In fall 2016, Franklin & Marshall College Professor Stephen Medvic delivered an analysis of the pending presidential election that left his audience, like most people in America, thinking that Democrat Hilary Clinton would defeat Republican Donald Trump.
The outcome, of course, was just the opposite, and on Jan. 18, the Honorable & Mrs. John C. Kunkel Professor of Government appeared again to discuss, “Lessons from the 2016 Election: What We Got Right, What We Got Wrong, and What It Means for 2018 and Beyond.”
“Probably the last thing you want to do is go back to the last election,” Medvic told an audience at Common Hour, the community conversation conducted every Thursday classes are in session.
To many in the audience who were stunned at the turn of events that election night, Medvic offered an understanding of how the election transpired and why an entirely unconventional candidate managed to win the White House.
“While I think I urged the proper amount of caution, I was also fairly confident that Hilary Clinton would win,” Medvic said, referring to his 2016 Common Hour address. “So, I have some explaining to do.”
Medvic said that at first, the election results appeared to rebuke his profession as an election scholar, but months following the election he recognized the analysts and pollsters were not completely wrong.
“One obvious way we didn’t get it wrong is that Clinton won the popular vote,” he said. “Our understanding of the way elections operate is based on national factors including the collective behavior of the national electorate.”
The 2016 election was only the fourth time in American history that the Electoral College winner lost the popular vote. “It also happened in 1876, 1888, and 2000,” Medvic said. It happens rarely, but the professor acknowledged when he spoke about Clinton likely winning in 2016, he should have been expressing it “in terms of the popular vote.”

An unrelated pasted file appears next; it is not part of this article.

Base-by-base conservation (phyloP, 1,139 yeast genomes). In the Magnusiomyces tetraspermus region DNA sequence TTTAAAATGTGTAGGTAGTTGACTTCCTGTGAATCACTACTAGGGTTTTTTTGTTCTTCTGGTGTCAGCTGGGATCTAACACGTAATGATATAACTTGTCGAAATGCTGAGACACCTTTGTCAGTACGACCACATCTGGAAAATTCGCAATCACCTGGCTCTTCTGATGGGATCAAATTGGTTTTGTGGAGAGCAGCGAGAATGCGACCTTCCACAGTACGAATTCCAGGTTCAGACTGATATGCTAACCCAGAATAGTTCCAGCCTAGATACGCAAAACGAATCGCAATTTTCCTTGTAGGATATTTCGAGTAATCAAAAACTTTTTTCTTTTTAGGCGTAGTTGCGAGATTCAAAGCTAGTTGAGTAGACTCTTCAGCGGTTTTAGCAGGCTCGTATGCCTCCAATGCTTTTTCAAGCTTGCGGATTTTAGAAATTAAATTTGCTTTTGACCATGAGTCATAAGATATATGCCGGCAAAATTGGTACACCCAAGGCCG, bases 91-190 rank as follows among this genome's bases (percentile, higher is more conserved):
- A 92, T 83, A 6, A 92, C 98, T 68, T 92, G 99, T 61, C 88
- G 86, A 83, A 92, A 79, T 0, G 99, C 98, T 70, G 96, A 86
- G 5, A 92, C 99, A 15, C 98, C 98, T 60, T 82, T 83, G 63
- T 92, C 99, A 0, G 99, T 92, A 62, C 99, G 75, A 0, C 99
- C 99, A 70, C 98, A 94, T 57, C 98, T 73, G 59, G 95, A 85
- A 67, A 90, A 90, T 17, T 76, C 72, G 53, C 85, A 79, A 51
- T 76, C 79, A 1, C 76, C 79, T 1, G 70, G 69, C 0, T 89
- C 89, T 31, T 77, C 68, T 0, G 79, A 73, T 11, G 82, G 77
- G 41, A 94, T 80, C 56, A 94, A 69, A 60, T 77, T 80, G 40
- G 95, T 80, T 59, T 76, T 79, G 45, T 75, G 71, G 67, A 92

“And it was close,” he said. “Clinton won the popular vote by 2.1 points and Trump won the Electoral College and the presidency by a difference of about 78,000 votes in three states.”
Medvic went through charts of surveys done during the election that showed Republican voters were more engaged and more enthusiastic about their candidate. He said historical data show when a party attempts a third term in the White House, as the Democrats did in 2016, their electoral chances diminish.
One factor appears to explain why Republicans voted for Trump, an unorthodox Republican, and why the country remains divided today – negative partisanship, the view of the other party, a phenomenon that scholars know has increased over the years, he said.
“I don’t know if we fully understand the real power of negative partisanship,” Medvic said.
He cited a study that found over the last generation, people’s view of their own party remains the same, about 75 percent. “But their views of the other party have declined pretty dramatically, in fact, they’ve dropped more than 20 points since 1980,” Medvic said.
As such, identity politics – identifying with one party and groups within that party – has become more important to voters in both parties, he said.
“The alignment of parties and identities with other social identities means that all politics are identity politics,” Medvic said. “What’s happening in American politics today can be summarized by negative partisanship – it’s driving the behavior of Congress [and] it’s driving the behavior of voters.”